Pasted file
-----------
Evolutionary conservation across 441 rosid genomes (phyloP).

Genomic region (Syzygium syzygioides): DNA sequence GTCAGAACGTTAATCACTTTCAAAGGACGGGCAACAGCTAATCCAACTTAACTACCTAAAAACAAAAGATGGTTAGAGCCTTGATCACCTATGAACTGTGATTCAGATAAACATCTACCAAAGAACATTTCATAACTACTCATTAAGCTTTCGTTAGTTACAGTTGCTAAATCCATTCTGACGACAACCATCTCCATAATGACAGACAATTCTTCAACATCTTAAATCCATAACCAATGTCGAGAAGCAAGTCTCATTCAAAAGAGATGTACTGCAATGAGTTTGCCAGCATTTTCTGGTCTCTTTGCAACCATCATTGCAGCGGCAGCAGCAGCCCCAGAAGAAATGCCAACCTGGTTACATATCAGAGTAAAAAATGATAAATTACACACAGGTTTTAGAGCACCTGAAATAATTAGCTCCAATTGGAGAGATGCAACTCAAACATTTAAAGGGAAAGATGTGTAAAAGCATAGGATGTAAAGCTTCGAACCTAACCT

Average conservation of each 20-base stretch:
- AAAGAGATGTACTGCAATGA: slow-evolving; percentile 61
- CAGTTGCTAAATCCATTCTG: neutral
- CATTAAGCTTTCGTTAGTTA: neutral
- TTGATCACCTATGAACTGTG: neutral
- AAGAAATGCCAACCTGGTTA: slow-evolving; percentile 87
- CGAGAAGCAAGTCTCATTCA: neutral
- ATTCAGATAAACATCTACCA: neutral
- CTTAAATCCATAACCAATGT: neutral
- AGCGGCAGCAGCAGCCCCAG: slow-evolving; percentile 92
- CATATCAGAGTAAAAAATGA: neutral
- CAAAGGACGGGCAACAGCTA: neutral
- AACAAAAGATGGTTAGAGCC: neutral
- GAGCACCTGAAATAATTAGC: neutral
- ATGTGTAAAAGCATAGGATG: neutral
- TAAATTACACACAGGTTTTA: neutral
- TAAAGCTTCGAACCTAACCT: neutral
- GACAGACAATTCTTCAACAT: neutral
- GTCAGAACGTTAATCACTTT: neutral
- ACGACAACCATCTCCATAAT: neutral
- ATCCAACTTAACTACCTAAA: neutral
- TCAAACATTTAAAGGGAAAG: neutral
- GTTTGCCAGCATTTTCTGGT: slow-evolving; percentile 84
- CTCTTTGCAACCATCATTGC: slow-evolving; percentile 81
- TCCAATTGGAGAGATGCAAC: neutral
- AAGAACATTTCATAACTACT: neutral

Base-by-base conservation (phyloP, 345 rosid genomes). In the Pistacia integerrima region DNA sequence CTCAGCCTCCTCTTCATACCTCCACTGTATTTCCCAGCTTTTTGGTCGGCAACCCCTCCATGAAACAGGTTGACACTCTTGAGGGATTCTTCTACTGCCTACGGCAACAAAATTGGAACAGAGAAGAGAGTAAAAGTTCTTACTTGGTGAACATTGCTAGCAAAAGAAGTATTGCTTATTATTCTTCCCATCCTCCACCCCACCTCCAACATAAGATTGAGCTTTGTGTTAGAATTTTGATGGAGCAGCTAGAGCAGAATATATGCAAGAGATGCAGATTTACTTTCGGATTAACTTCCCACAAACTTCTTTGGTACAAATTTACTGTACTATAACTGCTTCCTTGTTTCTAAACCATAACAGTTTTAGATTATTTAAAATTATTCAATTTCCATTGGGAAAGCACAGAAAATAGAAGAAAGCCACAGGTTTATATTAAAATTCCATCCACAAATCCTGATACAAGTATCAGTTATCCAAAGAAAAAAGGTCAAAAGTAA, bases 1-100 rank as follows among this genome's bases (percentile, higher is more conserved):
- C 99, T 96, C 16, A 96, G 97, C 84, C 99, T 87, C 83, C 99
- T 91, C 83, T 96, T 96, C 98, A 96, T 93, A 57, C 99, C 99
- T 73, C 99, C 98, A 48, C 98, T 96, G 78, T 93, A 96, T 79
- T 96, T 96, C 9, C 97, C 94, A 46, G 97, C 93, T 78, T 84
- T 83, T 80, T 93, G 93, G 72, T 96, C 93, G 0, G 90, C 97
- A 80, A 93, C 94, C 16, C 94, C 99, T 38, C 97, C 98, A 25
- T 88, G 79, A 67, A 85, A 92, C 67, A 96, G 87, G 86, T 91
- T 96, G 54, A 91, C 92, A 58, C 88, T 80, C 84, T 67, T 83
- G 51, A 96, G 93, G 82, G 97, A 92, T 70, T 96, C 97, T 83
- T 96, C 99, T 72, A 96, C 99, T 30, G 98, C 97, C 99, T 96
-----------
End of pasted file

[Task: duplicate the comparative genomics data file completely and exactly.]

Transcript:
Evolutionary conservation across 441 rosid genomes (phyloP).

Genomic region (Syzygium syzygioides): DNA sequence GTCAGAACGTTAATCACTTTCAAAGGACGGGCAACAGCTAATCCAACTTAACTACCTAAAAACAAAAGATGGTTAGAGCCTTGATCACCTATGAACTGTGATTCAGATAAACATCTACCAAAGAACATTTCATAACTACTCATTAAGCTTTCGTTAGTTACAGTTGCTAAATCCATTCTGACGACAACCATCTCCATAATGACAGACAATTCTTCAACATCTTAAATCCATAACCAATGTCGAGAAGCAAGTCTCATTCAAAAGAGATGTACTGCAATGAGTTTGCCAGCATTTTCTGGTCTCTTTGCAACCATCATTGCAGCGGCAGCAGCAGCCCCAGAAGAAATGCCAACCTGGTTACATATCAGAGTAAAAAATGATAAATTACACACAGGTTTTAGAGCACCTGAAATAATTAGCTCCAATTGGAGAGATGCAACTCAAACATTTAAAGGGAAAGATGTGTAAAAGCATAGGATGTAAAGCTTCGAACCTAACCT

Average conservation of each 20-base stretch:
- AAAGAGATGTACTGCAATGA: slow-evolving; percentile 61
- CAGTTGCTAAATCCATTCTG: neutral
- CATTAAGCTTTCGTTAGTTA: neutral
- TTGATCACCTATGAACTGTG: neutral
- AAGAAATGCCAACCTGGTTA: slow-evolving; percentile 87
- CGAGAAGCAAGTCTCATTCA: neutral
- ATTCAGATAAACATCTACCA: neutral
- CTTAAATCCATAACCAATGT: neutral
- AGCGGCAGCAGCAGCCCCAG: slow-evolving; percentile 92
- CATATCAGAGTAAAAAATGA: neutral
- CAAAGGACGGGCAACAGCTA: neutral
- AACAAAAGATGGTTAGAGCC: neutral
- GAGCACCTGAAATAATTAGC: neutral
- ATGTGTAAAAGCATAGGATG: neutral
- TAAATTACACACAGGTTTTA: neutral
- TAAAGCTTCGAACCTAACCT: neutral
- GACAGACAATTCTTCAACAT: neutral
- GTCAGAACGTTAATCACTTT: neutral
- ACGACAACCATCTCCATAAT: neutral
- ATCCAACTTAACTACCTAAA: neutral
- TCAAACATTTAAAGGGAAAG: neutral
- GTTTGCCAGCATTTTCTGGT: slow-evolving; percentile 84
- CTCTTTGCAACCATCATTGC: slow-evolving; percentile 81
- TCCAATTGGAGAGATGCAAC: neutral
- AAGAACATTTCATAACTACT: neutral

Base-by-base conservation (phyloP, 345 rosid genomes). In the Pistacia integerrima region DNA sequence CTCAGCCTCCTCTTCATACCTCCACTGTATTTCCCAGCTTTTTGGTCGGCAACCCCTCCATGAAACAGGTTGACACTCTTGAGGGATTCTTCTACTGCCTACGGCAACAAAATTGGAACAGAGAAGAGAGTAAAAGTTCTTACTTGGTGAACATTGCTAGCAAAAGAAGTATTGCTTATTATTCTTCCCATCCTCCACCCCACCTCCAACATAAGATTGAGCTTTGTGTTAGAATTTTGATGGAGCAGCTAGAGCAGAATATATGCAAGAGATGCAGATTTACTTTCGGATTAACTTCCCACAAACTTCTTTGGTACAAATTTACTGTACTATAACTGCTTCCTTGTTTCTAAACCATAACAGTTTTAGATTATTTAAAATTATTCAATTTCCATTGGGAAAGCACAGAAAATAGAAGAAAGCCACAGGTTTATATTAAAATTCCATCCACAAATCCTGATACAAGTATCAGTTATCCAAAGAAAAAAGGTCAAAAGTAA, bases 1-100 rank as follows among this genome's bases (percentile, higher is more conserved):
- C 99, T 96, C 16, A 96, G 97, C 84, C 99, T 87, C 83, C 99
- T 91, C 83, T 96, T 96, C 98, A 96, T 93, A 57, C 99, C 99
- T 73, C 99, C 98, A 48, C 98, T 96, G 78, T 93, A 96, T 79
- T 96, T 96, C 9, C 97, C 94, A 46, G 97, C 93, T 78, T 84
- T 83, T 80, T 93, G 93, G 72, T 96, C 93, G 0, G 90, C 97
- A 80, A 93, C 94, C 16, C 94, C 99, T 38, C 97, C 98, A 25
- T 88, G 79, A 67, A 85, A 92, C 67, A 96, G 87, G 86, T 91
- T 96, G 54, A 91, C 92, A 58, C 88, T 80, C 84, T 67, T 83
- G 51, A 96, G 93, G 82, G 97, A 92, T 70, T 96, C 97, T 83
- T 96, C 99, T 72, A 96, C 99, T 30, G 98, C 97, C 99, T 96